OTC DRUG/FOOD/MEDICAL DEVICE USER FEES WOULD CONTRIBUTE $ 200 MIL. TO FDA BUDGET
This article was originally published in The Tan Sheet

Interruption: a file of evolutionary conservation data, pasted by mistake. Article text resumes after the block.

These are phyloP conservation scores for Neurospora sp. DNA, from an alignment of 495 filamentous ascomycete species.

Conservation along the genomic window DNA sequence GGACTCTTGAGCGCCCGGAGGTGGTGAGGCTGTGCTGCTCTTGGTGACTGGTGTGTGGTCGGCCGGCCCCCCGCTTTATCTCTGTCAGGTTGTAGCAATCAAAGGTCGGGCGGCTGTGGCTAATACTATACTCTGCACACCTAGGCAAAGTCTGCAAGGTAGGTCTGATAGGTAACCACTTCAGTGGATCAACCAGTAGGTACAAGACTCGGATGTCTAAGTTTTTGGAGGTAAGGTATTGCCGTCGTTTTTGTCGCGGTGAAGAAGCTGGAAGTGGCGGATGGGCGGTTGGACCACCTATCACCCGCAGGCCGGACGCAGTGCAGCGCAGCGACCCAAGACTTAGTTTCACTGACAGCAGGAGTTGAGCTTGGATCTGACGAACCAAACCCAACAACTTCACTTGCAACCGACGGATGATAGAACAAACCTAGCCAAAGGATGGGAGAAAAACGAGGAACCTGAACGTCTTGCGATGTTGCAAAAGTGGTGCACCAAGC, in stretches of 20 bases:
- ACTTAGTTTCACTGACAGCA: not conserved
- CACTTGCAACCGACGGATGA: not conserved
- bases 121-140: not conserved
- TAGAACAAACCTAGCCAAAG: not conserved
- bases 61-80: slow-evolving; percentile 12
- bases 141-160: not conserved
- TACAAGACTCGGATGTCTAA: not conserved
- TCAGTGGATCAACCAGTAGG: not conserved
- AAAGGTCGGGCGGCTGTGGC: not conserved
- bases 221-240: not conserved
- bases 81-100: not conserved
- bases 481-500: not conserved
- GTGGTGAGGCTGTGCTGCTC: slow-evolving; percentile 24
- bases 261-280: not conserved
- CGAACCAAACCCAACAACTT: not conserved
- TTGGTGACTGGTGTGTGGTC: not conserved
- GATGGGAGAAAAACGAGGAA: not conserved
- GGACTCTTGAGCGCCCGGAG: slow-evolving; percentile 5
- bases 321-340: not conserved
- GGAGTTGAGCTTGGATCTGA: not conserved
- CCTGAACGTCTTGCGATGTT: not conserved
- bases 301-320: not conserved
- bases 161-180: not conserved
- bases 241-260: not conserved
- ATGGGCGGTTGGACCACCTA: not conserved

OTC DRUG/FOOD/MEDICAL DEVICE USER FEES WOULD CONTRIBUTE $ 200 MIL. TO FDA BUDGET for fiscal 1994 under the Clinton Administration's HHS budget request, submitted to Congress on April 8. The proposal calls for FDA to "collect $ 200 mil. in user fees under current authority from the food, medical device and nonprescription drug industries." HHS has not yet apportioned the specific amount of fees to be raised from each of those three industries nor specified what type of activities would be subject to fees, HHS Deputy Assistant Secretary for Budget Dennis Williams said at an April 8 HHS press briefing. The proposed user fees will help fund "base" FDA activities and deficit reduction, according to budget materials. HHS budget documents say the added fees would be collected "under current authority." Williams explained that this refers to a general government-wide authority to impose user fees. However, the House and Senate Appropriations Committees have taken a dim view of this approach in the past. In earlier debates on prescription drug user fees, the Appropriations Committees insisted that they would approve user fee collections only if specific authorizing legislation were enacted. The $ 200 mil. in proposed user fees marks an increase of $ 33 mil. from the $ 167 mil. proposed in the administration's economic plan in February. When President Clinton released his Economic Stimulus package, A Vision of Change for America, he proposed to raise a total of $ 167 mil. in FDA user fees for FY 1994, with all the revenues targeted to deficit reduction. However, congressional sponsors of the prescription drug user fee law apparently persuaded the Office of Management & Budget that user fees raised from drug makers should be handled in accordance with the agreements underlying the passage of that law, which stipulated that the funds be used to enhance, not replace, appropriations for drug-related programs ("The Tan Sheet" March 15, p. 9). The Nonprescription Drug Manufacturers Association has not supported user fees for OTC drug operations beyond Rx-to-OTC switch applications. The 1992 user fee law, which NDMA supported, authorized fees for switches, and NDAs. The association also has been opposed to user fees that are not exclusively dedicated to enhancing FDA operations. Overall, the Clinton Administration is requesting a total FDA budget of $ 929 mil. in fiscal 1994, an 11% increase from FY 1993's agency appropriations of $ 785 mil. However, the portion derived from congressional appropriations would drop by more than $ 100 mil. to $ 670 mil. The remaining $ 259 mil. would come from industry user fees: $ 200 mil. for OTC/food/device user fees and $ 54 mil. from prescription drug user fees under the Prescription Drug User Fee Act of 1992. The remaining $ 5 mil. presumably would come from user fees from a long-standing certification program for insulin and color additives. For 1993, FDA received $ 780 mil. in appropriations and authority to collect $ 5 mil. in user fees from the insulin/color additive certification program. A "revised 1993" budget estimates FDA appropriations at $ 790 mil. and user fees of $ 41 mil. The "revised 1993" figures contained in the Clinton Administration plan include the effects of the President's pending economic stimulus package, certain re-estimates and supplemental budget requests. FDA's drug-related activities would be allocated $ 428 mil. under the Clinton Administration plan, up from $ 383 mil. in the "revised 1993" budget and $ 340 mil. in the current 1993 budget. This figure appears to encompass biologics and veterinary medicine as well as human drugs. Based on requests in previous years when the three activities were noted separately, FDA human drugs-related programs probably account for more than half of the $ 428 mil. request. Funding for three budget categories remains level with the past two years: program management was allotted $ 33 mil., FDA buildings and facilities were appropriated $ 8 mil. and a revolving fund was given $ 5 mil. Those figures actually may represent some belt-tightening in that no inflation update is provided. At the HHS briefing, Williams noted that the department is subject to the 2%-3% government reduction in administrative costs that was proposed in the economic stimulus package. The agency's full-time equivalent staffing positions would be set at 8,834 in FY 1994, a reduction of 171 FTEs (about 2%) from the revised 1993 budget and 339 FTEs (down 3.5%) from the current budget. The Clinton Administration is requesting $ 49 mil. in 1994 for FDA's expenses for office building rentals, up from $ 24 mil. in the two preceding years. In those previous years, rental payments actually exceeded $ 24 mil., but Congress capped FDA's portion at that figure, with the General Services Administration making up the rest. The Clinton Administration has decided to place the full cost of FDA office building rentals within the agency's own budget. The budget request for the federal General Services Administration contains $ 73.9 mil. in FY 1994 for site acquisition and construction costs related to the project to consolidate all of FDA's Washington, D.C.-area buildings into a two-site campus. This adds to $ 200 mil. appropriated for this purpose in FY 1992. Review of possible sites is expected to extend at least the rest of this calendar year ("The Tan Sheet" March 8, In Brief).
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